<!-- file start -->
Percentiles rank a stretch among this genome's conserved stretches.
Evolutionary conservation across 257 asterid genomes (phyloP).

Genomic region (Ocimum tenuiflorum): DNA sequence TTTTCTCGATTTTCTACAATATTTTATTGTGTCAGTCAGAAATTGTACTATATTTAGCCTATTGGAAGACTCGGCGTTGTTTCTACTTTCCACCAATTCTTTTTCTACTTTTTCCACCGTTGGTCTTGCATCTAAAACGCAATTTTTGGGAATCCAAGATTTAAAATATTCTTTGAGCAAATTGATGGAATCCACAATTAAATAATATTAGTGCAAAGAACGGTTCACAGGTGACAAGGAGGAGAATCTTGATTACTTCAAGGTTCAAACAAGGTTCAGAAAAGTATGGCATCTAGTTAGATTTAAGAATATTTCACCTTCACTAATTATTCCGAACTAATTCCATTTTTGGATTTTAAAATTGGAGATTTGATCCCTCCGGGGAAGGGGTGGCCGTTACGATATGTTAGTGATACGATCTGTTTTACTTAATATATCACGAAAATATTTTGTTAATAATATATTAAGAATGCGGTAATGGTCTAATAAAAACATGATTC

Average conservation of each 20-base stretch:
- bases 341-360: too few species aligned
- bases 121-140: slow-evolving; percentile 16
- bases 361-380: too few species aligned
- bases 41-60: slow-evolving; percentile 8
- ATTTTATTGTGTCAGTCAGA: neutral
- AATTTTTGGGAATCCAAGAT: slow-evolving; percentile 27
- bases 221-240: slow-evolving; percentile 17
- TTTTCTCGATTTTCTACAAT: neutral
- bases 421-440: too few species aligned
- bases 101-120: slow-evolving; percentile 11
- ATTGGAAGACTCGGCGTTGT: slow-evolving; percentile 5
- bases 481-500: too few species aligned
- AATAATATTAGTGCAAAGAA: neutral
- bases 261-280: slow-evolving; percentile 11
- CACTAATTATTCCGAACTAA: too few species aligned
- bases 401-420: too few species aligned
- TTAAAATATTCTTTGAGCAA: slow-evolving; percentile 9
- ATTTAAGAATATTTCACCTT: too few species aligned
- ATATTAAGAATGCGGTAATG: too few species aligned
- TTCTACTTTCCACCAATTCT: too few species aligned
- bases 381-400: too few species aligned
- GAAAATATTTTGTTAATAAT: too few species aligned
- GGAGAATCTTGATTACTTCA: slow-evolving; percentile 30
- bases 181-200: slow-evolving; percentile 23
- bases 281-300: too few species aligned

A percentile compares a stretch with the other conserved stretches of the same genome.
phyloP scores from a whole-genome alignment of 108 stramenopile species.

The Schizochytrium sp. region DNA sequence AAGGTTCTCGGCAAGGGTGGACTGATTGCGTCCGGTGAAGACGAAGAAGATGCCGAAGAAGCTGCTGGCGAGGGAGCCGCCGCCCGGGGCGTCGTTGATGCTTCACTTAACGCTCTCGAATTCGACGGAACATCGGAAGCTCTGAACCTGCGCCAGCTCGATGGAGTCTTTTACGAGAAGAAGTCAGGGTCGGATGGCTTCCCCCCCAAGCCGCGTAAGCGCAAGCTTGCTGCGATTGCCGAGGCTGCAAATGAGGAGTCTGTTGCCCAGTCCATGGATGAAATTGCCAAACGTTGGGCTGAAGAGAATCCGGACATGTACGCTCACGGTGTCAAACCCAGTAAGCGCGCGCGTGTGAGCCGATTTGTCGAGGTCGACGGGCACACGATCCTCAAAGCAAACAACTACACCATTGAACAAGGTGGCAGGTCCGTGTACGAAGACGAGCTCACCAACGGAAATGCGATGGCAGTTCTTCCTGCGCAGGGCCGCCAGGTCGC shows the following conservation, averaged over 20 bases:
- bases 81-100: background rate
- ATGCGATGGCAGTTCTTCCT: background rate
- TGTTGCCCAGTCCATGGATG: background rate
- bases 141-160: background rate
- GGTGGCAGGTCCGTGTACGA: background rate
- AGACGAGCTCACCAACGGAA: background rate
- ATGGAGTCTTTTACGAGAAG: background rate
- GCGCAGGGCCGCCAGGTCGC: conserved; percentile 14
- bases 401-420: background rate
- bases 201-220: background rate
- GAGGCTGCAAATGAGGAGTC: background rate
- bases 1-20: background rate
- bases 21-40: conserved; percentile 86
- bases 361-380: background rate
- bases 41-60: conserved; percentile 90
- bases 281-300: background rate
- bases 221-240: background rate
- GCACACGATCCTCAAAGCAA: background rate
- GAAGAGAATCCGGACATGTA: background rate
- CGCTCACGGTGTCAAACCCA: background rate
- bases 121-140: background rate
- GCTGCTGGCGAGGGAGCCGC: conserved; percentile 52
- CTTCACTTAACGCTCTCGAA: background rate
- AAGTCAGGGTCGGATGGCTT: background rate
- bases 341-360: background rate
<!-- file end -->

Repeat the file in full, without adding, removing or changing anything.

Percentiles rank a stretch among this genome's conserved stretches.
Evolutionary conservation across 257 asterid genomes (phyloP).

Genomic region (Ocimum tenuiflorum): DNA sequence TTTTCTCGATTTTCTACAATATTTTATTGTGTCAGTCAGAAATTGTACTATATTTAGCCTATTGGAAGACTCGGCGTTGTTTCTACTTTCCACCAATTCTTTTTCTACTTTTTCCACCGTTGGTCTTGCATCTAAAACGCAATTTTTGGGAATCCAAGATTTAAAATATTCTTTGAGCAAATTGATGGAATCCACAATTAAATAATATTAGTGCAAAGAACGGTTCACAGGTGACAAGGAGGAGAATCTTGATTACTTCAAGGTTCAAACAAGGTTCAGAAAAGTATGGCATCTAGTTAGATTTAAGAATATTTCACCTTCACTAATTATTCCGAACTAATTCCATTTTTGGATTTTAAAATTGGAGATTTGATCCCTCCGGGGAAGGGGTGGCCGTTACGATATGTTAGTGATACGATCTGTTTTACTTAATATATCACGAAAATATTTTGTTAATAATATATTAAGAATGCGGTAATGGTCTAATAAAAACATGATTC

Average conservation of each 20-base stretch:
- bases 341-360: too few species aligned
- bases 121-140: slow-evolving; percentile 16
- bases 361-380: too few species aligned
- bases 41-60: slow-evolving; percentile 8
- ATTTTATTGTGTCAGTCAGA: neutral
- AATTTTTGGGAATCCAAGAT: slow-evolving; percentile 27
- bases 221-240: slow-evolving; percentile 17
- TTTTCTCGATTTTCTACAAT: neutral
- bases 421-440: too few species aligned
- bases 101-120: slow-evolving; percentile 11
- ATTGGAAGACTCGGCGTTGT: slow-evolving; percentile 5
- bases 481-500: too few species aligned
- AATAATATTAGTGCAAAGAA: neutral
- bases 261-280: slow-evolving; percentile 11
- CACTAATTATTCCGAACTAA: too few species aligned
- bases 401-420: too few species aligned
- TTAAAATATTCTTTGAGCAA: slow-evolving; percentile 9
- ATTTAAGAATATTTCACCTT: too few species aligned
- ATATTAAGAATGCGGTAATG: too few species aligned
- TTCTACTTTCCACCAATTCT: too few species aligned
- bases 381-400: too few species aligned
- GAAAATATTTTGTTAATAAT: too few species aligned
- GGAGAATCTTGATTACTTCA: slow-evolving; percentile 30
- bases 181-200: slow-evolving; percentile 23
- bases 281-300: too few species aligned

A percentile compares a stretch with the other conserved stretches of the same genome.
phyloP scores from a whole-genome alignment of 108 stramenopile species.

The Schizochytrium sp. region DNA sequence AAGGTTCTCGGCAAGGGTGGACTGATTGCGTCCGGTGAAGACGAAGAAGATGCCGAAGAAGCTGCTGGCGAGGGAGCCGCCGCCCGGGGCGTCGTTGATGCTTCACTTAACGCTCTCGAATTCGACGGAACATCGGAAGCTCTGAACCTGCGCCAGCTCGATGGAGTCTTTTACGAGAAGAAGTCAGGGTCGGATGGCTTCCCCCCCAAGCCGCGTAAGCGCAAGCTTGCTGCGATTGCCGAGGCTGCAAATGAGGAGTCTGTTGCCCAGTCCATGGATGAAATTGCCAAACGTTGGGCTGAAGAGAATCCGGACATGTACGCTCACGGTGTCAAACCCAGTAAGCGCGCGCGTGTGAGCCGATTTGTCGAGGTCGACGGGCACACGATCCTCAAAGCAAACAACTACACCATTGAACAAGGTGGCAGGTCCGTGTACGAAGACGAGCTCACCAACGGAAATGCGATGGCAGTTCTTCCTGCGCAGGGCCGCCAGGTCGC shows the following conservation, averaged over 20 bases:
- bases 81-100: background rate
- ATGCGATGGCAGTTCTTCCT: background rate
- TGTTGCCCAGTCCATGGATG: background rate
- bases 141-160: background rate
- GGTGGCAGGTCCGTGTACGA: background rate
- AGACGAGCTCACCAACGGAA: background rate
- ATGGAGTCTTTTACGAGAAG: background rate
- GCGCAGGGCCGCCAGGTCGC: conserved; percentile 14
- bases 401-420: background rate
- bases 201-220: background rate
- GAGGCTGCAAATGAGGAGTC: background rate
- bases 1-20: background rate
- bases 21-40: conserved; percentile 86
- bases 361-380: background rate
- bases 41-60: conserved; percentile 90
- bases 281-300: background rate
- bases 221-240: background rate
- GCACACGATCCTCAAAGCAA: background rate
- GAAGAGAATCCGGACATGTA: background rate
- CGCTCACGGTGTCAAACCCA: background rate
- bases 121-140: background rate
- GCTGCTGGCGAGGGAGCCGC: conserved; percentile 52
- CTTCACTTAACGCTCTCGAA: background rate
- AAGTCAGGGTCGGATGGCTT: background rate
- bases 341-360: background rate